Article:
- Person one shifts their behaviour. They leave the difficult situation and go for a walk. Crucially, movement is a physical resilience skill that shifts the body’s energy state. The brain receives more energy in the body, and the magnitude of the problem in relation to our emotions declines. This in turn leads to a down-regulation of the nervous and endocrine systems. The rhythmic movement of the body while walking loosens tight muscles. The fresh air and nature help with general relaxation. The change in behaviours leads to shifts in the person’s thinking and neurophysiological state.
- Person two shifts their perspective. They empathise with the person who’s just lost their mother. By doing so, they use emotional and mental skills in order to reappraise the problem as less important. This in turn leads to a down-regulation of the nervous and endocrine system as intensely. They don’t bother to respond to the nasty e-mail. A change in perspective leads to behavioural and neurophysiological shifts.
- Person three shifts their nervous system’s response using breathing and mindfulness practices. They slow their breathing, drop negative thinking patterns, and notice unease in their bodies, simply letting it be. Calmer nervous and endocrine systems help them choose not to send a nasty email back. They apply a physical skill leading to shifts in thinking and behaviour.
- Person four drinks alcohol. This is a direct behavioural intervention with impact on the neuro-chemical level. Alcohol leads to some degree of relaxation and drowsiness, and slows anxious thinking. But this isn’t a sustainable long-term behaviour.
By applying the first three lenses – shifts in behaviour, mindset/perspective, and physiological activation – we searched for the most impactful resilience skills. We reviewed the literature to find skills that were:
- Measurable – With a quantifiable impact at the neurophysiological level.
- Trainable – That could be adopted and showed improvement through training.
- Impactful – Which exhibited a statistical significance across research groups.
- Relevant and actionable – Skills that were relevant and actionable in working life.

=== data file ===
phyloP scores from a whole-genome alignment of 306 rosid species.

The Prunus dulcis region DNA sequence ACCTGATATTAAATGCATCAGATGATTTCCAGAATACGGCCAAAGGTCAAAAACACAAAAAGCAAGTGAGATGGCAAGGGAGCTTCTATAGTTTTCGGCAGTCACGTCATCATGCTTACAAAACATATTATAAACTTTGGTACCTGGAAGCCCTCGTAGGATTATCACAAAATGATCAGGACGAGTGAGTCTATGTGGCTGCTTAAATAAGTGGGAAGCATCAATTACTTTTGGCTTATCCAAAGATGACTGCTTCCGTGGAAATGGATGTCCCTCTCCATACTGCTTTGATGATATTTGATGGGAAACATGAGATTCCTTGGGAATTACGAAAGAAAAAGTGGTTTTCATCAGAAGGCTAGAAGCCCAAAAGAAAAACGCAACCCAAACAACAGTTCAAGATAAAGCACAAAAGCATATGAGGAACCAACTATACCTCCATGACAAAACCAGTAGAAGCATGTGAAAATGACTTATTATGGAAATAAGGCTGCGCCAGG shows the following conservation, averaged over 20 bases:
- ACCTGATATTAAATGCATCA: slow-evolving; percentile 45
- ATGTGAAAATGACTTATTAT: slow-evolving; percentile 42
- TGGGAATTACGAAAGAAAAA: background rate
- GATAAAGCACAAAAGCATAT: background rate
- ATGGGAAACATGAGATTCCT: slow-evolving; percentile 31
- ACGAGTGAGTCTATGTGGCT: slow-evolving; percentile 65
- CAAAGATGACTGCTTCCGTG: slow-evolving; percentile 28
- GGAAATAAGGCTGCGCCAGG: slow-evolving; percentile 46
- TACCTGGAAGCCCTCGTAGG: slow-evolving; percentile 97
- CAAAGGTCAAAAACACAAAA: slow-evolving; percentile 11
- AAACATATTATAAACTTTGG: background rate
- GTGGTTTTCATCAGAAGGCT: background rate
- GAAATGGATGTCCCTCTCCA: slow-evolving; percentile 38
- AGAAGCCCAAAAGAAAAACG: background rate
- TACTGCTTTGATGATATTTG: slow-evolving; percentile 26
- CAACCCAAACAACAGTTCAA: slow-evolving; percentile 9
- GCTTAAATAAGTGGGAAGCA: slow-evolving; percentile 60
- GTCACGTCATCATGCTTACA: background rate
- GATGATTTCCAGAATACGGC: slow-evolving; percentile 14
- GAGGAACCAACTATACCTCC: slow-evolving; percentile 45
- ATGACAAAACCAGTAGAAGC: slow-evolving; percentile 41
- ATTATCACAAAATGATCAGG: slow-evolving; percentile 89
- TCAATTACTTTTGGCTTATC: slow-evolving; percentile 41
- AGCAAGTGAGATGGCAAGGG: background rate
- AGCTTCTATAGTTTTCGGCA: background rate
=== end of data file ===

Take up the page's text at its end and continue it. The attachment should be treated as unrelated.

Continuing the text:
Based on these assumptions, we identified 12 resilience skills (see chart below). They’re divided into the physical, mental & emotional, and social domains.
The table below gives a brief explanation of these skills.
|Skills||Neurophysiological level (how it impacts our physiology)||Behavioural level (what we do that strengthens this)|
|Physical Exercise||Exercise and the activation of cardio-vascular and muscular systems. This leads to improved processing of nutrients and oxygen flow. Over time, regular exercise reduces the risk of numerous cardio-vascular diseases, diseases related to chronic stress, and mental health issues.||Regular and varied activity (for cardio, strength, or flexibility). This could entail running, yoga, fitness, or team sports.|
|Recovery and Sleep||The ability to rest and sleep in a way that contributes to mental and physical recovery. Reduction in heart and breathing rate, and activation of multiple regenerative processes. These including muscle and cell repair, tissue growth, cognitive refreshment, down-regulation of stress, and replenishment of hormone system.||Regular and sufficient sleep. Can be supported by sleep hygiene, routine, sleep diaries, or sleep trackers.|
|Healthy Eating||Choosing healthy diet options and in appropriate quantities. This leads to better overall health, improved cardio-vascular and brain functioning, and a strengthened immune system.||Regular, healthy, balanced, and moderate eating, with some understanding of nutrition, and the adoption of healthy eathing behaviours such as interval fasting or mindful eating.|
|Conscious Breathing||Breathing to down-regulate the nervous system, relax muscles, strengthen vagus nerve tone, improving energy, and immune system function.||Regular, deep, slow breathing, primarily through the nose, supported by mindfulness, breathing exercises, or yoga.|
|Relaxation||Shifting of autonomic nervous system from sympathetic to parasympathetic activation leads to improvements in health, immune system function, energy, and mood.||Regular and frequent moments of relaxation – even in the midst of activities. Reading, being in nature, doing something peaceful, digital detoxing, mindfulness practices, or compassion practices.|